At this surly reply Gwendolyn almost caught the black tenor of Christopher’s mood, wanted to snap back angrily, but then, looking up at him, saw in his dark eyes a kind of remote desolation. And she realized, with a sudden sharp ache of sympathy in her heart, that he was hurting.
How could she help him?
Words wouldn’t do much, she guessed, and might only make things worse. She wished she could brush aside the dark shaggy lock of hair that fell low onto his forehead, or even put her arms comfortingly around him, but instinctively knew that his pride wouldn’t permit it—here in this room filled with other people.
So instead, she took a slow sideways step closer to Christopher, until her skirts brushed up against him, and using this proximity as a kind of concealment, she slid her hand into his and gripped it tightly. She felt him react with a kind of startled ripple throughout his body, as might a wild animal unused to a kind touch.
But he didn’t pull his hand away.
They stood there in a silence that felt oddly easy and companionable. It was interesting, Gwendolyn thought, how merely clasping hands could create an instant connection between two people. Maybe, maybe, she and Christopher could become friends now. For years he had merely been Diana’s aloof, irascible older brother, and then, during that time of the Penhallows’ deep financial distress, someone she’d turned to for help. And he would have, if not for the issue of his age. That alone spoke to an essential kind of goodness within him, didn’t it?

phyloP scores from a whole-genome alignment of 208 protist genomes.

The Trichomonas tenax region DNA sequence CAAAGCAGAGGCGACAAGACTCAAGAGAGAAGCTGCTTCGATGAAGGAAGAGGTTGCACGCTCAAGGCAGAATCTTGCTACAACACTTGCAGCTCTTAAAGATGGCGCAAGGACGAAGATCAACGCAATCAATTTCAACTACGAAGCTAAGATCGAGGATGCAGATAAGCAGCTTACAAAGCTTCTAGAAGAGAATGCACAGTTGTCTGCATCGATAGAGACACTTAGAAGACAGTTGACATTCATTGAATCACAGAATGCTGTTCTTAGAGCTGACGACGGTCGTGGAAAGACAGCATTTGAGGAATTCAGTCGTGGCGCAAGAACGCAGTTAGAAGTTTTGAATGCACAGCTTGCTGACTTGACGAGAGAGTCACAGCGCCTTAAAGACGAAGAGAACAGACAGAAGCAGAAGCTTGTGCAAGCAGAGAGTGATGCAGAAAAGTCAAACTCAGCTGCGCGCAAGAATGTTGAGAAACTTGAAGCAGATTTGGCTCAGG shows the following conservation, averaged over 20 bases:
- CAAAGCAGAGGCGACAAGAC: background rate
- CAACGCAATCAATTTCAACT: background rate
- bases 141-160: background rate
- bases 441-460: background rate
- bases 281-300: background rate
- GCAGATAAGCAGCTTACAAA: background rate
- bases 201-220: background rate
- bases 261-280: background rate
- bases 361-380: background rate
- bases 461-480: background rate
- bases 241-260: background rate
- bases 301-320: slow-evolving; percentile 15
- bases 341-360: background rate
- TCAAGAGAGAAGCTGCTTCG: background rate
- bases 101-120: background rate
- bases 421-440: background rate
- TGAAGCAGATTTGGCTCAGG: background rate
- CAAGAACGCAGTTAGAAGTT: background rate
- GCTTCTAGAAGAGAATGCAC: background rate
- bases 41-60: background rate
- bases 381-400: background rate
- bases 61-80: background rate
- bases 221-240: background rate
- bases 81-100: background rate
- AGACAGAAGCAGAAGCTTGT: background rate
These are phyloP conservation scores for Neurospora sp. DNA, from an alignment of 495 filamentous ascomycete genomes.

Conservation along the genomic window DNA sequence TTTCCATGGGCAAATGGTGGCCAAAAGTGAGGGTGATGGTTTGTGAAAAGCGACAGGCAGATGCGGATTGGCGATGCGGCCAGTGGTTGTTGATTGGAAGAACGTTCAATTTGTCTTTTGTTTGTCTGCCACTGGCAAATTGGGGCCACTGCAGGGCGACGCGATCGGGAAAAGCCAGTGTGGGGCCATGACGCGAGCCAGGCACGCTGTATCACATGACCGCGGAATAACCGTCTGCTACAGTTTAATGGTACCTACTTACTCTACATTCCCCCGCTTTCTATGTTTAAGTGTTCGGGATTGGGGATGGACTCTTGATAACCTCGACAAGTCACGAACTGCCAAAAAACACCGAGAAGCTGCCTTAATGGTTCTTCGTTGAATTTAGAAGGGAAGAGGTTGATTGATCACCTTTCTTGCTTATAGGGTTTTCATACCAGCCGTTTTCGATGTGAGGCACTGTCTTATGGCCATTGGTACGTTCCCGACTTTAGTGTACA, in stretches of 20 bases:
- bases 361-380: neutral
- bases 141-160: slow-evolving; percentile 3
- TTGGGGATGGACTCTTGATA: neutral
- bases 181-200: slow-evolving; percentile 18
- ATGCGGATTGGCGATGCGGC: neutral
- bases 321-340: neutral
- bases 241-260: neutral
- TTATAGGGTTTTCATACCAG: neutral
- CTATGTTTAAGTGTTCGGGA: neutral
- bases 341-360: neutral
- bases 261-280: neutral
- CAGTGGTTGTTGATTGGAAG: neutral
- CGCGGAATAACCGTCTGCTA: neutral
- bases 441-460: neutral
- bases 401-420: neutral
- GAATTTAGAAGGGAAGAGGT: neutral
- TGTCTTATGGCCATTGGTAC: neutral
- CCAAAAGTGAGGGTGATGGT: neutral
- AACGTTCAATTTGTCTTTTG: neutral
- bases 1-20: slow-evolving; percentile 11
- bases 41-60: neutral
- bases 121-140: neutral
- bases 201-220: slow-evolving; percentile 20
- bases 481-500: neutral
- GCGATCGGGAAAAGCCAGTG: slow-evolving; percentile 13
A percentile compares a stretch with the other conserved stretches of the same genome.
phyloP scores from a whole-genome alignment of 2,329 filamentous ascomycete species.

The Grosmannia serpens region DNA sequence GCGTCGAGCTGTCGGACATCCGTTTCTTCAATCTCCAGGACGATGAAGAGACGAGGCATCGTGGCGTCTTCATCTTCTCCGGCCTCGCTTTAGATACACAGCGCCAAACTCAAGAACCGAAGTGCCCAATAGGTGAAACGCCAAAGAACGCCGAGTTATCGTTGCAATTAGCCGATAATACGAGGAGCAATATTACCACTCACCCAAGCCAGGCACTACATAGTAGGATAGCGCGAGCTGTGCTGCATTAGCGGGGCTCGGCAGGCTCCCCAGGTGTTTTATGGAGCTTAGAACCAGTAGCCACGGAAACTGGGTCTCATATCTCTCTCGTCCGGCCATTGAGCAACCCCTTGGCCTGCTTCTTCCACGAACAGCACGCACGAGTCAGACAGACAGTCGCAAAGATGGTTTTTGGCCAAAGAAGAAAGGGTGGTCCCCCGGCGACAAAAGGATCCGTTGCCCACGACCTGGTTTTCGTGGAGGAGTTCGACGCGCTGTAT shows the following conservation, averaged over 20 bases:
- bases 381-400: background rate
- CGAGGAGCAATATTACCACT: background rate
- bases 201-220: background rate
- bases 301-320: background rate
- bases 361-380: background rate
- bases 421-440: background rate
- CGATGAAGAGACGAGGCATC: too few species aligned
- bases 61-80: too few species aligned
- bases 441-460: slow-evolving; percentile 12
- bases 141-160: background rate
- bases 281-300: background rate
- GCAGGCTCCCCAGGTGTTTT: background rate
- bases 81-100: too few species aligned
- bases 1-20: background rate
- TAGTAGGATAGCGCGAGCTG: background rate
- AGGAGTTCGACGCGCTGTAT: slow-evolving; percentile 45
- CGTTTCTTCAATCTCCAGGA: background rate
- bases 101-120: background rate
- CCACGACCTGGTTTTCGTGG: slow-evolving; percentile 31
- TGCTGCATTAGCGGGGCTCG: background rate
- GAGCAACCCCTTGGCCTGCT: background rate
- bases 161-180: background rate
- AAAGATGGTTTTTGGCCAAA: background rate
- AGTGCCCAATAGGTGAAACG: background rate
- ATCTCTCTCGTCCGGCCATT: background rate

Gwendolyn didn’t know when he’d have to go back to university—or if he was going back—but now, all at once, she was determined to make the most of his time here. Perhaps they could go riding together, or walk over to the harbor and see Hugo and Mr. Studdart’s newest ship, or simply talk. She wondered if Christopher liked poetry.
She was just about to ask him when, from behind them, came a loud, long, shrill cackle.
Their hands came apart as reflexively they both turned to look over toward the perch where the Penhallow parrot sat, comfortably near the hearth and the recipient of its pleasant warmth. Aunt Claudia stood near, talking to him in her vague, amiable way.
“Do try, Rodrigo. Say ‘I love you.’” Aunt Claudia held out a sweet rolled wafer and Señor Rodrigo only cocked his sleek green head and looked at it with visible contempt in his beady eyes.
“I love you,” cooed Aunt Claudia.
Señor Rodrigo gave another loud extended cackle, then said, “Blimey.”
“I love you.”
“I love you.”
Finally Aunt Claudia gave him the wafer, which he accepted in an outstretched claw. Greedily he ate it, scattering crumbs below him with total nonchalance, then fixed her with his gimlet eye. “I love you.”
Gwendolyn smiled, and glanced up again into Christopher’s face. He might have been looking at Señor Rodrigo but she was quite sure he wasn’t seeing him; his expression was intent, arrested, inwardly focused. She said, curious: “What are you thinking about?”